Money Monday: The Revolution is Here!

Rick Santelli Converts Pickup to Run on Natural Gas: From Start to Finish.

One of my passions is investing. I rarely watch ESPN; instead CNBC is constantly on my TV. While I do enjoy some of the morning radio guys in the Twin Cities, I’ve been around sports enough if I really want to know something I can just call a contact and find out. Sports is a business. While I respect the athletic abilities of those I watch — and some are truly amazing — there’s no fascination left for me.

If you’re tired of paying close to four bucks a gallon — or if you’re in California $5 per gallon — good news. Competition to gasoline is close at hand: liquid natural gas. I learned this last summer, and the momentum has increased since. The reason is simple: With the price of oil hovering around $100 a barrel and the fact that it comes from countries who are hostile to the West (and lots of other parts of the world), it only makes sense to look at alternatives. Europe is further ahead than we are in North America at adapting to natural gas. In Europe, natural gas cars made by the likes of General Motors are on the road.  Our side of the Atlantic we may be catching up.

The game changer will be what’s know as surface fleet fleet vehicles — your Fed Ex trucks, UPS trucks, the garbage trucks, trucking companies, etc. They want a fuel that is cheaper than diesel. Natural gas fits the bill because it’s cheaper and just as dependable as the fuels derived from oil. Plus, if you’re into the green thing, they it has less carbon emissions. Waste Management (WM) now has 1,400 trucks that run on natural gas. Of course, there are those who raise the question, “Well, what happens if natural gas up in price?” Natural gas has a natural price hedge that oil doesn’t have: your local garbage dump. That stuff can be burned and turned into methane which, in turn, can be converted into natural gas.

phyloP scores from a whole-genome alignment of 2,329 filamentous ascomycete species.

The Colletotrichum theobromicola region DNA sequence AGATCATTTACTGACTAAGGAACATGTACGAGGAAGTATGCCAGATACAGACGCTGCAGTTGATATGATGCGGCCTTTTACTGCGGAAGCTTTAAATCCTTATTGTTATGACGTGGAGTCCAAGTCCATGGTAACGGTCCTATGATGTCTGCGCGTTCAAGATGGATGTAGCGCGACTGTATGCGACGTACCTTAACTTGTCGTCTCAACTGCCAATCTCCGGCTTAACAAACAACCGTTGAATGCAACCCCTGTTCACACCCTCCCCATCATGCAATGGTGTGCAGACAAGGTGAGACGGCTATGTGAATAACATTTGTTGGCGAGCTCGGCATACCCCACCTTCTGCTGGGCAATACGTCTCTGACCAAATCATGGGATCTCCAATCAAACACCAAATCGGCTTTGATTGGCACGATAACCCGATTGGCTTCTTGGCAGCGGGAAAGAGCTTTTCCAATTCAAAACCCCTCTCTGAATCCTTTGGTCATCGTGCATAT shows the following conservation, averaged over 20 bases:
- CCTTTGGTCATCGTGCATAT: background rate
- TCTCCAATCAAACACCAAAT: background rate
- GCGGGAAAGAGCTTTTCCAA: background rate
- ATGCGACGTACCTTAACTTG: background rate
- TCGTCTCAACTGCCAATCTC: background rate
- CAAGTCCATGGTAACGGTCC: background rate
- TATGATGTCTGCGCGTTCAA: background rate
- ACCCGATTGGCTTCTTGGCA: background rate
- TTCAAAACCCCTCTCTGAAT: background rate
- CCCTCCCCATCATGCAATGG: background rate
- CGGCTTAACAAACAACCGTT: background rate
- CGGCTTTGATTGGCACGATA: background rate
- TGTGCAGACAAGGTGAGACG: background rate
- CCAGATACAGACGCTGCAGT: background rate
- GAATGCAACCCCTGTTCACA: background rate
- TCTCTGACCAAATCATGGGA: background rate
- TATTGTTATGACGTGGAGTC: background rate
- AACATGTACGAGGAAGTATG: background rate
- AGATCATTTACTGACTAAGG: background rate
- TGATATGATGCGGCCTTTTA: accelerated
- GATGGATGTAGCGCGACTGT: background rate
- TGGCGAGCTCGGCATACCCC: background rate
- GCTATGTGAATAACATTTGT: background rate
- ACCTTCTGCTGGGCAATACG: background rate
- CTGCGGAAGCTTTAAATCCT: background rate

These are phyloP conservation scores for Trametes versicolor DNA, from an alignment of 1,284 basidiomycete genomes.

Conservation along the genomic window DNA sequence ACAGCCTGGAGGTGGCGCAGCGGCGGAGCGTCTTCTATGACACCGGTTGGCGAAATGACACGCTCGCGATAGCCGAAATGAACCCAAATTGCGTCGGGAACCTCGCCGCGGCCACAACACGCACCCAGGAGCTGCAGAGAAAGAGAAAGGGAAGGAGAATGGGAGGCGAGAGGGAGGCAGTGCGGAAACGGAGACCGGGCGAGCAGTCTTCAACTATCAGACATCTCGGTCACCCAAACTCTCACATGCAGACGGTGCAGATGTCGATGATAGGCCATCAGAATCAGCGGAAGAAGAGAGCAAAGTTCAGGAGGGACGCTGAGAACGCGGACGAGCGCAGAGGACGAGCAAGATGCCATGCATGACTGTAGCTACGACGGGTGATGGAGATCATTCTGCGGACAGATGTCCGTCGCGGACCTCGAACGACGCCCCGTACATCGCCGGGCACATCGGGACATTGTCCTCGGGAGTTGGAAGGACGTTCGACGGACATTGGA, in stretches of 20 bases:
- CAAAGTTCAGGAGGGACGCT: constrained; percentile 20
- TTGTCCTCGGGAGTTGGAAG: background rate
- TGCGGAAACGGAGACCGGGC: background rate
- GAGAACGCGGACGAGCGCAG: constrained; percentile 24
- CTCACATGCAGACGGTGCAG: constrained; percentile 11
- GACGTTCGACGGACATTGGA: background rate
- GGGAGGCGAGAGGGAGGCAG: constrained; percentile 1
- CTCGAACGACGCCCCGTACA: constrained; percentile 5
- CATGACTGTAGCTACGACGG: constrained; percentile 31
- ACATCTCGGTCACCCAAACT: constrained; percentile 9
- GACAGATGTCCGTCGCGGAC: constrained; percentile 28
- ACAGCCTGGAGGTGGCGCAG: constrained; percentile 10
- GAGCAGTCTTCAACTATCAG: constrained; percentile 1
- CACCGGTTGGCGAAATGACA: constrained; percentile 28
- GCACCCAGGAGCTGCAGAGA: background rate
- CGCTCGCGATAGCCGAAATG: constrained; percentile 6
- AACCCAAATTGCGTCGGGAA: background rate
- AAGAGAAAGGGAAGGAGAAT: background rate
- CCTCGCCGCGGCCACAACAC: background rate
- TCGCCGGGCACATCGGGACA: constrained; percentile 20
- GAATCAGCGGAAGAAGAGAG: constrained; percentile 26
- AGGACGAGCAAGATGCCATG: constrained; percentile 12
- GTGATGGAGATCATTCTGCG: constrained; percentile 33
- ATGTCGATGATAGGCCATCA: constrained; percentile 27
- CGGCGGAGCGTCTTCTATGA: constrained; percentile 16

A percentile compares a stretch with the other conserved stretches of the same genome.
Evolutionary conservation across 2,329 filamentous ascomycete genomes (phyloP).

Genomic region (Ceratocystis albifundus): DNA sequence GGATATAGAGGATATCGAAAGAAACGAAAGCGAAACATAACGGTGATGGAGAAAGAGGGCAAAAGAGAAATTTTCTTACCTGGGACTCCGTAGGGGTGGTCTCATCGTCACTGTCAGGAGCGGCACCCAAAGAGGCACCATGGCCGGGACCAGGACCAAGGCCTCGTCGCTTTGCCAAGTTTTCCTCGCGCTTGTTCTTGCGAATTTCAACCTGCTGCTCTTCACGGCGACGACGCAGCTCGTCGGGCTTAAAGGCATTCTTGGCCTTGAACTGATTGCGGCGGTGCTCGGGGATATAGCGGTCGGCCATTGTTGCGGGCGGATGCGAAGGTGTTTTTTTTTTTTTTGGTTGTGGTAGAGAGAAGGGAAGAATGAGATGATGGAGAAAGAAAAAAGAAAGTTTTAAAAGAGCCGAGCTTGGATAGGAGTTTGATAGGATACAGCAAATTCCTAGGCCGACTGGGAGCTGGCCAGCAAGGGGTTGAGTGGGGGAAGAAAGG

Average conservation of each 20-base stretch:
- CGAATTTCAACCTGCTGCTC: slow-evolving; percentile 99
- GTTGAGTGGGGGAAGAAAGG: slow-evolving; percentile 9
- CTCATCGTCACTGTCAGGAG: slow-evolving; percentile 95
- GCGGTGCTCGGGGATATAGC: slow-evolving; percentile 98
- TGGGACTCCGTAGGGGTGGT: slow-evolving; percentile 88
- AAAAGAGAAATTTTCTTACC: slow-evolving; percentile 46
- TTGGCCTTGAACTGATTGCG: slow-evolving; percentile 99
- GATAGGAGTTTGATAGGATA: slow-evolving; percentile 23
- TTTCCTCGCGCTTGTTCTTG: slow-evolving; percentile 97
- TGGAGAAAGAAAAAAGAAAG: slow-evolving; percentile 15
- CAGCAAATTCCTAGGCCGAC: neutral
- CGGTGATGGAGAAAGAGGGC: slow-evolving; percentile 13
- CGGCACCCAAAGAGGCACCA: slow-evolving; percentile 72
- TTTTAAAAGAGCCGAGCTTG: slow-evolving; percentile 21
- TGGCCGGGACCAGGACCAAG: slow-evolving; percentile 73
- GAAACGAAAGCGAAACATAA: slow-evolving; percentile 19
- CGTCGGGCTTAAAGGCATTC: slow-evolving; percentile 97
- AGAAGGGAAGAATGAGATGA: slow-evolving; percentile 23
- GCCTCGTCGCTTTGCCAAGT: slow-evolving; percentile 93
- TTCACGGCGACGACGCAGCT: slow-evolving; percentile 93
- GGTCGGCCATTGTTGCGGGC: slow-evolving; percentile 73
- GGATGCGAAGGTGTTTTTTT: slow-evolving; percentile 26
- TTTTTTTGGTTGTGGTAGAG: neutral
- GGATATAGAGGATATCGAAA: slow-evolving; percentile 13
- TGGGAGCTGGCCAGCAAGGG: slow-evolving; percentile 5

Rick Santelli just converted his truck into a LNG (liquid natural gas)-powered vehicle for CNBC. The conversion cost him, but once the surface vehicles start using natural gas en masse the passenger cars will become more prevelent as well. Where would one gas up? The gas station. Pilot Flying J truck stops, in cooperation with a company called Clean Energy Fuels Energy (CLNE), is building LNG pumps at their stations across the country. By the end of 2013, you’ll be able to go coast-to-coast and fill up at a Flying J. And that’s just the beginning.

We are still in the infancy in this, but unless Washington screws it up, bet on it happening. Can’t wait to pay less than two bucks a gallon to fill up.

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